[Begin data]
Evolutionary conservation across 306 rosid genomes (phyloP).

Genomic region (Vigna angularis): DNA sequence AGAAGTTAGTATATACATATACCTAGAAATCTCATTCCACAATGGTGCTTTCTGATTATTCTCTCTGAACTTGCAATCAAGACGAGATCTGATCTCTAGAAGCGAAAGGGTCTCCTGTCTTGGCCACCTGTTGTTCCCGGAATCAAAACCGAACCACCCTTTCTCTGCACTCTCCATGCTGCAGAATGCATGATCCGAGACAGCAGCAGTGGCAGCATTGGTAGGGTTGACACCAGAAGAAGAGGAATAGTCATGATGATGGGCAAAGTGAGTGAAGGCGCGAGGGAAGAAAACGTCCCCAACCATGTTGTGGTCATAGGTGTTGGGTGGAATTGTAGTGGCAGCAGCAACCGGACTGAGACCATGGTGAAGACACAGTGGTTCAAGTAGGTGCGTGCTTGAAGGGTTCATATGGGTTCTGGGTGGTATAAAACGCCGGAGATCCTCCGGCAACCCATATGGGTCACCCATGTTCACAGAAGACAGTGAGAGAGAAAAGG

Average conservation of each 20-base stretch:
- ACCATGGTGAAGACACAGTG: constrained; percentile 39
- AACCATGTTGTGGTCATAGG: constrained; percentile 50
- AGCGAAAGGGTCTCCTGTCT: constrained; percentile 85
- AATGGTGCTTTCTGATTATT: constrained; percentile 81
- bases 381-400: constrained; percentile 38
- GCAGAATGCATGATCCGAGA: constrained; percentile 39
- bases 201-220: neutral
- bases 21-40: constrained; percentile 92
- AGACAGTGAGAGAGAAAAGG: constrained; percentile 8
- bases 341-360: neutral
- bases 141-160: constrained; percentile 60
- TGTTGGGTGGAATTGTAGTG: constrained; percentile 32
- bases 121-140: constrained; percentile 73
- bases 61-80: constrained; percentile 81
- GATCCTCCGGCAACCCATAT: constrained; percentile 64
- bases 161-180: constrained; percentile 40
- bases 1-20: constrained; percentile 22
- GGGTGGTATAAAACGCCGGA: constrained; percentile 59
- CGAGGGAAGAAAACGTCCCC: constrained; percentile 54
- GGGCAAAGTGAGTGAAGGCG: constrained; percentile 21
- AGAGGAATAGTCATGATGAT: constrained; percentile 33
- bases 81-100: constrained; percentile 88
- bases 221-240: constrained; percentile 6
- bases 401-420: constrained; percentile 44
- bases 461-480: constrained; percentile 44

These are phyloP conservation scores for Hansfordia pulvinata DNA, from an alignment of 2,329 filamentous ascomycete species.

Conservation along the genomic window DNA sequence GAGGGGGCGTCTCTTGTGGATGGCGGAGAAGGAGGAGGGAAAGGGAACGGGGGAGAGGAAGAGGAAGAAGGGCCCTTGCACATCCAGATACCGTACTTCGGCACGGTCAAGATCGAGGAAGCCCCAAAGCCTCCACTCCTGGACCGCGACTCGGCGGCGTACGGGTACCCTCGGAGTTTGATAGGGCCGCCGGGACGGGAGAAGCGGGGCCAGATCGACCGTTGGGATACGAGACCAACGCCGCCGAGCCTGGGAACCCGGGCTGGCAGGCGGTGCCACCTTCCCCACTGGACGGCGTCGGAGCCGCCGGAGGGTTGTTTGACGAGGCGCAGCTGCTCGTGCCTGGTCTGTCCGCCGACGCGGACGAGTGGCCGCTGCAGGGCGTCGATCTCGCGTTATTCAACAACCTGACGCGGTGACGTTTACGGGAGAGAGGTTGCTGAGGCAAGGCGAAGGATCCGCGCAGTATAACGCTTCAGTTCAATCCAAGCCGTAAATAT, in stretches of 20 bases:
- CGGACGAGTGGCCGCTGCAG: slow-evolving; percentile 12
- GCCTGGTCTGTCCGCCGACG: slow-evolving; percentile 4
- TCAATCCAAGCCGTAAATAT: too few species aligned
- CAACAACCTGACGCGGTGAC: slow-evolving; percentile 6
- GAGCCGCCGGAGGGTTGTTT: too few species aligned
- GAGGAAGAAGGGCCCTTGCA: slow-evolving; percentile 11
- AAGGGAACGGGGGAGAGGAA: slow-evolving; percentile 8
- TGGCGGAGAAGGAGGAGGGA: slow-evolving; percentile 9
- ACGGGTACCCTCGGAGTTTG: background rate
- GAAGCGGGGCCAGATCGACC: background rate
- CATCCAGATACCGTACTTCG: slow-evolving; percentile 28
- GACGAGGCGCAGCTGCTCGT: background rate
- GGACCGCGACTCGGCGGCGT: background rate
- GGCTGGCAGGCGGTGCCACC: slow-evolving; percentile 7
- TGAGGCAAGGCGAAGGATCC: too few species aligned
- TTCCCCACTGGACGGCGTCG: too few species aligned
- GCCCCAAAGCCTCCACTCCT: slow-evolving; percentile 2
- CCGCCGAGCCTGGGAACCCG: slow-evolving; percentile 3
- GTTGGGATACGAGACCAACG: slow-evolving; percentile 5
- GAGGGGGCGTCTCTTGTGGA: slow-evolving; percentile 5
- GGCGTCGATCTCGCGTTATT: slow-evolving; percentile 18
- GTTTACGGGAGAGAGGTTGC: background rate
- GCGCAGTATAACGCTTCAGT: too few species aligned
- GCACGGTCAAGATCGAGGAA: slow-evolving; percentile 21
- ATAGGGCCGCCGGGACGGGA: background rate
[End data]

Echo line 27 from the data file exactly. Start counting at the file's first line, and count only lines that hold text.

- bases 401-420: constrained; percentile 44